Nico was gone, and the band carried on. To make up for her absence, they turned the volume up to 11 and didn’t hardly let up at all on White Light/White Heat.
The title track is an amphetamine onslaught, all distorted with quasi-doo-wop vocals up until the big blast of a finish in two minutes fifty—just right for Top 40 radio! The full-on promise of “Waiting For The Man” and “European Son” gets multiplied here. “The Gift” provides a much different listening experience entirely, split into extreme stereo with the two-chord jam on one side, and John Cale’s recitation of Lou’s short story of the rise and fall of Waldo and Marsha in the other. Best of all, it doesn’t get stale on repeat listens. A less penetrable tale is told in “Lady Godiva’s Operation”, where the vocals and vocalizations swap over a near-baroque backing, an approach that continues on “Here She Comes Now”, the quietest song on the album.
Which isn’t saying much, because side two isn’t quiet at all. “I Heard Her Call My Name” is a mere prelude of constantly soloing guitars over a relentless beat and lyrics that almost seem like an afterthought. You can just barely hear the chord changes beneath the guitar. But it’s only a setup for “Sister Ray”. These seventeen minutes of three chords have influenced more than their share of bands, but few can match the steady metronomic beat under the battle between the organ and guitars. It’s not easy listening, and it’s either loved or hated. But if you’ve gotten this far, you’ll want more.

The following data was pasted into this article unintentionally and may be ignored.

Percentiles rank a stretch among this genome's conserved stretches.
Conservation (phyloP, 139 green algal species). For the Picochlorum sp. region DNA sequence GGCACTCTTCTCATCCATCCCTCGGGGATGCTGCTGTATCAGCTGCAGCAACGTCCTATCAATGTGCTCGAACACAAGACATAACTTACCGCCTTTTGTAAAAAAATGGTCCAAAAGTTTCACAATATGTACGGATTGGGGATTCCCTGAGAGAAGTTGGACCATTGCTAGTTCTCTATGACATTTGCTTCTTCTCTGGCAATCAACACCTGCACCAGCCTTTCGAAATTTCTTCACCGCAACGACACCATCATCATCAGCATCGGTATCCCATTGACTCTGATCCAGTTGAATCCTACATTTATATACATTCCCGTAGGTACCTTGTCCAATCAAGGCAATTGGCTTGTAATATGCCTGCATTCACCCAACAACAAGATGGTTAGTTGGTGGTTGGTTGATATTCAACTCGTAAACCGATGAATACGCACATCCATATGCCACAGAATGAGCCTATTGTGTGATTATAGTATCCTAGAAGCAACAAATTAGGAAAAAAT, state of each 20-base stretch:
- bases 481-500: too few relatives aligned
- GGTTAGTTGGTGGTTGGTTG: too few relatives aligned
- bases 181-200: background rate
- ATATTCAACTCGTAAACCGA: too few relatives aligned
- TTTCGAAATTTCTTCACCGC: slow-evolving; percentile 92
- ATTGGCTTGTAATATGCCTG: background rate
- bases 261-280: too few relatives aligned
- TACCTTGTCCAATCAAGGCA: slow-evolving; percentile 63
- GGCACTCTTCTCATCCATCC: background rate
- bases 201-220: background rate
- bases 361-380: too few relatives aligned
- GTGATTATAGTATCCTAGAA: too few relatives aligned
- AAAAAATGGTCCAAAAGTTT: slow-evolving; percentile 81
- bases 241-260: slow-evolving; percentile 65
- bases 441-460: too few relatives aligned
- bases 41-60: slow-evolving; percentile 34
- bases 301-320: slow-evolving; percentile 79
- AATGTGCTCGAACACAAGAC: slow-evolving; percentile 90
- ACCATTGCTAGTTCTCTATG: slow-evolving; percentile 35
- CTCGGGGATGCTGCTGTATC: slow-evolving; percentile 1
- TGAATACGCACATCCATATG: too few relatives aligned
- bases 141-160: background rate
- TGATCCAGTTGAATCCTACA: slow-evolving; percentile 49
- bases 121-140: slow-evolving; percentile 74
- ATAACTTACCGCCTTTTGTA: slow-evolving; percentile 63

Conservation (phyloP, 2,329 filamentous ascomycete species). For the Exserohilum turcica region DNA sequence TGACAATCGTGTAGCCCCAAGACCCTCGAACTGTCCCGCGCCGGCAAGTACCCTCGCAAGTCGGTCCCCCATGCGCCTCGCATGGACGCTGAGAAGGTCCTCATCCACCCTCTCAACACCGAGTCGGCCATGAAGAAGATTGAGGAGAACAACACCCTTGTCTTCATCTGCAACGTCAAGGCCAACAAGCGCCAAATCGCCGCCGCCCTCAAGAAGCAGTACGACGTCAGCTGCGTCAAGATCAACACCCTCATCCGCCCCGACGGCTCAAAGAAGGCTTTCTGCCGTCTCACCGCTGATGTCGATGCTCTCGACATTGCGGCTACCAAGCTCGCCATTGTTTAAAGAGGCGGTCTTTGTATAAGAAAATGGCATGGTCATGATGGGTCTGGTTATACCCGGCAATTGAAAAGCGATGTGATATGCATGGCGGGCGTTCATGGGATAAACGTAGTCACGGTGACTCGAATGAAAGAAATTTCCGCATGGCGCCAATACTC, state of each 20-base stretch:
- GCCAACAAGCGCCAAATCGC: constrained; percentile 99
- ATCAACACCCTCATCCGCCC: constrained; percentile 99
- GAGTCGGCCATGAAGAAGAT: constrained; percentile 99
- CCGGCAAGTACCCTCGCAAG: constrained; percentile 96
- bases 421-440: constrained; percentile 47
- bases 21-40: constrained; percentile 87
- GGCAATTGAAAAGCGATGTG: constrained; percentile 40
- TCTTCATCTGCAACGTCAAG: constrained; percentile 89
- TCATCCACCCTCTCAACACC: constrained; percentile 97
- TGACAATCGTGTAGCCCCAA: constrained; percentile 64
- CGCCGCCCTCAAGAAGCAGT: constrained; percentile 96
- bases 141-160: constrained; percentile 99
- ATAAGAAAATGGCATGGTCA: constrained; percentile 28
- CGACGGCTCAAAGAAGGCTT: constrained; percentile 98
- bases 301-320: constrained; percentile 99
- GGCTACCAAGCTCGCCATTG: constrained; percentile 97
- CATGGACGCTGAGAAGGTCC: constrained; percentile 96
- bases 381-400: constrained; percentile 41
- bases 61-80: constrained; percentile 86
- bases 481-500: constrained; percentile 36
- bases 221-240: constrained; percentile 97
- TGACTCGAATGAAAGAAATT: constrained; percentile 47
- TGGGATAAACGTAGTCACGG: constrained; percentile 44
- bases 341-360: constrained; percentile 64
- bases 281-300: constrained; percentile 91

White Light/White Heat can be seen as the antidote to the Summer of Love, starting off a tumultuous year with an assault to the senses. It would be the last true collaboration between Reed and Cale for twenty years, which is too bad, because they work together so well here. In only two albums, this band managed to create a sound that has been so influential in the over forty years since it happened. So much so that the participants have been trying to live up to it ever since.
With impeccable timing, Lou Reed left the planet just after approving the expanded editions of the album, giving the project a publicity boost. The Deluxe Edition added the five songs featuring Cale familiar from VU and Another View, an alternate “I Heard Her Call My Name” and a never-before-heard early take of “Beginning To See The Light”. The legendary April 1967 concert at the Gymnasium is included as well, rather than appearing as part of their stillborn “Bootleg Series”. (The Super Deluxe Edition had all that plus a big book, and a third disc with mono mixes, single mixes and new vocal- and instrument-only mixes of “The Gift”.)
The Velvet Underground White Light/White Heat (1968)—4
2013 Deluxe Edition: same as 1968, plus 14 extra tracks (45th Anniversary Super Deluxe Edition adds another 10 tracks)